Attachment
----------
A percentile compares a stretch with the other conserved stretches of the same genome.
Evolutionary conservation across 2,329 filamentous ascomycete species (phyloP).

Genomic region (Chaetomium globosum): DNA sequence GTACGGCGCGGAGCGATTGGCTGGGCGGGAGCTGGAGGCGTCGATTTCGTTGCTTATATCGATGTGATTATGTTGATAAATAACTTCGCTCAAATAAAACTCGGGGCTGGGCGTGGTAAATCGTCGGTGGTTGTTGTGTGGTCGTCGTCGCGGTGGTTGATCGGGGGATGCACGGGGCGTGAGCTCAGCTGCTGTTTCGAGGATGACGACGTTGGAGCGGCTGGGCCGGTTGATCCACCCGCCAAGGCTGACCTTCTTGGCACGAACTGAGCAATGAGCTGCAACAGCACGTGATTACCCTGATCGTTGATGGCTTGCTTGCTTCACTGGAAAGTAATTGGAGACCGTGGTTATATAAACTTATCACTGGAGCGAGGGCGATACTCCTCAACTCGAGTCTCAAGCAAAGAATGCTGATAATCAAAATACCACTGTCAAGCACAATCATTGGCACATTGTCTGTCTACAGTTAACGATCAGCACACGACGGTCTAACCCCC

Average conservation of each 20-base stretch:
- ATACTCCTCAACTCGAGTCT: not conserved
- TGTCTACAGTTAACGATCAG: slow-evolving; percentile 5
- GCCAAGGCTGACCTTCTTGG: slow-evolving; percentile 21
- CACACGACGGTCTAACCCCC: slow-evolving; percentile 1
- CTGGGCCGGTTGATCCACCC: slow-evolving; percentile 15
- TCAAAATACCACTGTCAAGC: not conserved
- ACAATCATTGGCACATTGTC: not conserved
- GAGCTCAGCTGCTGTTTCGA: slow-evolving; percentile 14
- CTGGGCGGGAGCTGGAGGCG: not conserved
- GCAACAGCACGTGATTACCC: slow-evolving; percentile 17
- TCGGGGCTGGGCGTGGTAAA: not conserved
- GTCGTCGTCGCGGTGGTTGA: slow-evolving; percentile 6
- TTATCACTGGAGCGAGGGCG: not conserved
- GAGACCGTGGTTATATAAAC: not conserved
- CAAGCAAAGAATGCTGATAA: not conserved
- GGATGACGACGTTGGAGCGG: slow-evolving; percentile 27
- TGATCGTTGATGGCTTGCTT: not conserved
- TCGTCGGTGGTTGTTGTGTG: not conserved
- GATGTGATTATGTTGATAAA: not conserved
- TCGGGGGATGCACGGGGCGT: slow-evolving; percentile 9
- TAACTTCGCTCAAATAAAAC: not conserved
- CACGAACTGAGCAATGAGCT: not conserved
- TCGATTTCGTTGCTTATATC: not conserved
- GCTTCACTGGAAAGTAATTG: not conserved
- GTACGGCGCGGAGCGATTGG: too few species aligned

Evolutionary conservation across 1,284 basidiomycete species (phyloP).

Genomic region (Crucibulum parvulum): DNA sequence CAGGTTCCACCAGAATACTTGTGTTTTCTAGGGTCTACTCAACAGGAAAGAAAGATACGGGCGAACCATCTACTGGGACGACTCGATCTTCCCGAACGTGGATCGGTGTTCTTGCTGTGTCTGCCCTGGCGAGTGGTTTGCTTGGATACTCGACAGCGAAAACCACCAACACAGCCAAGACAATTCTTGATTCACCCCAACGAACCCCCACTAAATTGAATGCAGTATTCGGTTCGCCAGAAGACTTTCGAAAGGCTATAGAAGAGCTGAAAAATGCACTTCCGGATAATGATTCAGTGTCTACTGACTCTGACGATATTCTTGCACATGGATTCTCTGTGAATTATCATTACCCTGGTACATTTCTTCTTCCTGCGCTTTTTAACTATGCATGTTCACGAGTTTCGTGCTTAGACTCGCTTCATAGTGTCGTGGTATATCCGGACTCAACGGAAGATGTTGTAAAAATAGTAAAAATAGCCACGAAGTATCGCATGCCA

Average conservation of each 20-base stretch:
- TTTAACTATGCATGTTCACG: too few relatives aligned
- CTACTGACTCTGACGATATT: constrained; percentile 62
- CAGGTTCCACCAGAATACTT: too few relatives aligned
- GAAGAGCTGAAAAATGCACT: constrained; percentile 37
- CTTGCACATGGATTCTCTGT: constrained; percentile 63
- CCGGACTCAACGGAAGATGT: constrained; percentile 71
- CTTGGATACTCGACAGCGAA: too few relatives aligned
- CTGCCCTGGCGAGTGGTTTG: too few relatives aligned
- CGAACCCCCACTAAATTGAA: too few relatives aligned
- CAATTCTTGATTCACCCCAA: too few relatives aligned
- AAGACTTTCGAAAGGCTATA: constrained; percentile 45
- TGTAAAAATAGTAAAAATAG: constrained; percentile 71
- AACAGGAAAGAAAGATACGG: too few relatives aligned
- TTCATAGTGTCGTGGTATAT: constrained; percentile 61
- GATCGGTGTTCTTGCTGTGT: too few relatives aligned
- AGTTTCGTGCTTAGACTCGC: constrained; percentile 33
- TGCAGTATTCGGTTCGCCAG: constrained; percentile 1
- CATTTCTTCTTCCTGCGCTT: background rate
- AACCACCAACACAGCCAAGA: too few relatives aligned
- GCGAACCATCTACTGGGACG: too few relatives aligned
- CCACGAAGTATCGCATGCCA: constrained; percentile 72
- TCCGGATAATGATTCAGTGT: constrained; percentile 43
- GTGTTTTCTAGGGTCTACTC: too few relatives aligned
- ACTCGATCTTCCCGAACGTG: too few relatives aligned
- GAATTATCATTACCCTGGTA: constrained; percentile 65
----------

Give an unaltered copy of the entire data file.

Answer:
A percentile compares a stretch with the other conserved stretches of the same genome.
Evolutionary conservation across 2,329 filamentous ascomycete species (phyloP).

Genomic region (Chaetomium globosum): DNA sequence GTACGGCGCGGAGCGATTGGCTGGGCGGGAGCTGGAGGCGTCGATTTCGTTGCTTATATCGATGTGATTATGTTGATAAATAACTTCGCTCAAATAAAACTCGGGGCTGGGCGTGGTAAATCGTCGGTGGTTGTTGTGTGGTCGTCGTCGCGGTGGTTGATCGGGGGATGCACGGGGCGTGAGCTCAGCTGCTGTTTCGAGGATGACGACGTTGGAGCGGCTGGGCCGGTTGATCCACCCGCCAAGGCTGACCTTCTTGGCACGAACTGAGCAATGAGCTGCAACAGCACGTGATTACCCTGATCGTTGATGGCTTGCTTGCTTCACTGGAAAGTAATTGGAGACCGTGGTTATATAAACTTATCACTGGAGCGAGGGCGATACTCCTCAACTCGAGTCTCAAGCAAAGAATGCTGATAATCAAAATACCACTGTCAAGCACAATCATTGGCACATTGTCTGTCTACAGTTAACGATCAGCACACGACGGTCTAACCCCC

Average conservation of each 20-base stretch:
- ATACTCCTCAACTCGAGTCT: not conserved
- TGTCTACAGTTAACGATCAG: slow-evolving; percentile 5
- GCCAAGGCTGACCTTCTTGG: slow-evolving; percentile 21
- CACACGACGGTCTAACCCCC: slow-evolving; percentile 1
- CTGGGCCGGTTGATCCACCC: slow-evolving; percentile 15
- TCAAAATACCACTGTCAAGC: not conserved
- ACAATCATTGGCACATTGTC: not conserved
- GAGCTCAGCTGCTGTTTCGA: slow-evolving; percentile 14
- CTGGGCGGGAGCTGGAGGCG: not conserved
- GCAACAGCACGTGATTACCC: slow-evolving; percentile 17
- TCGGGGCTGGGCGTGGTAAA: not conserved
- GTCGTCGTCGCGGTGGTTGA: slow-evolving; percentile 6
- TTATCACTGGAGCGAGGGCG: not conserved
- GAGACCGTGGTTATATAAAC: not conserved
- CAAGCAAAGAATGCTGATAA: not conserved
- GGATGACGACGTTGGAGCGG: slow-evolving; percentile 27
- TGATCGTTGATGGCTTGCTT: not conserved
- TCGTCGGTGGTTGTTGTGTG: not conserved
- GATGTGATTATGTTGATAAA: not conserved
- TCGGGGGATGCACGGGGCGT: slow-evolving; percentile 9
- TAACTTCGCTCAAATAAAAC: not conserved
- CACGAACTGAGCAATGAGCT: not conserved
- TCGATTTCGTTGCTTATATC: not conserved
- GCTTCACTGGAAAGTAATTG: not conserved
- GTACGGCGCGGAGCGATTGG: too few species aligned

Evolutionary conservation across 1,284 basidiomycete species (phyloP).

Genomic region (Crucibulum parvulum): DNA sequence CAGGTTCCACCAGAATACTTGTGTTTTCTAGGGTCTACTCAACAGGAAAGAAAGATACGGGCGAACCATCTACTGGGACGACTCGATCTTCCCGAACGTGGATCGGTGTTCTTGCTGTGTCTGCCCTGGCGAGTGGTTTGCTTGGATACTCGACAGCGAAAACCACCAACACAGCCAAGACAATTCTTGATTCACCCCAACGAACCCCCACTAAATTGAATGCAGTATTCGGTTCGCCAGAAGACTTTCGAAAGGCTATAGAAGAGCTGAAAAATGCACTTCCGGATAATGATTCAGTGTCTACTGACTCTGACGATATTCTTGCACATGGATTCTCTGTGAATTATCATTACCCTGGTACATTTCTTCTTCCTGCGCTTTTTAACTATGCATGTTCACGAGTTTCGTGCTTAGACTCGCTTCATAGTGTCGTGGTATATCCGGACTCAACGGAAGATGTTGTAAAAATAGTAAAAATAGCCACGAAGTATCGCATGCCA

Average conservation of each 20-base stretch:
- TTTAACTATGCATGTTCACG: too few relatives aligned
- CTACTGACTCTGACGATATT: constrained; percentile 62
- CAGGTTCCACCAGAATACTT: too few relatives aligned
- GAAGAGCTGAAAAATGCACT: constrained; percentile 37
- CTTGCACATGGATTCTCTGT: constrained; percentile 63
- CCGGACTCAACGGAAGATGT: constrained; percentile 71
- CTTGGATACTCGACAGCGAA: too few relatives aligned
- CTGCCCTGGCGAGTGGTTTG: too few relatives aligned
- CGAACCCCCACTAAATTGAA: too few relatives aligned
- CAATTCTTGATTCACCCCAA: too few relatives aligned
- AAGACTTTCGAAAGGCTATA: constrained; percentile 45
- TGTAAAAATAGTAAAAATAG: constrained; percentile 71
- AACAGGAAAGAAAGATACGG: too few relatives aligned
- TTCATAGTGTCGTGGTATAT: constrained; percentile 61
- GATCGGTGTTCTTGCTGTGT: too few relatives aligned
- AGTTTCGTGCTTAGACTCGC: constrained; percentile 33
- TGCAGTATTCGGTTCGCCAG: constrained; percentile 1
- CATTTCTTCTTCCTGCGCTT: background rate
- AACCACCAACACAGCCAAGA: too few relatives aligned
- GCGAACCATCTACTGGGACG: too few relatives aligned
- CCACGAAGTATCGCATGCCA: constrained; percentile 72
- TCCGGATAATGATTCAGTGT: constrained; percentile 43
- GTGTTTTCTAGGGTCTACTC: too few relatives aligned
- ACTCGATCTTCCCGAACGTG: too few relatives aligned
- GAATTATCATTACCCTGGTA: constrained; percentile 65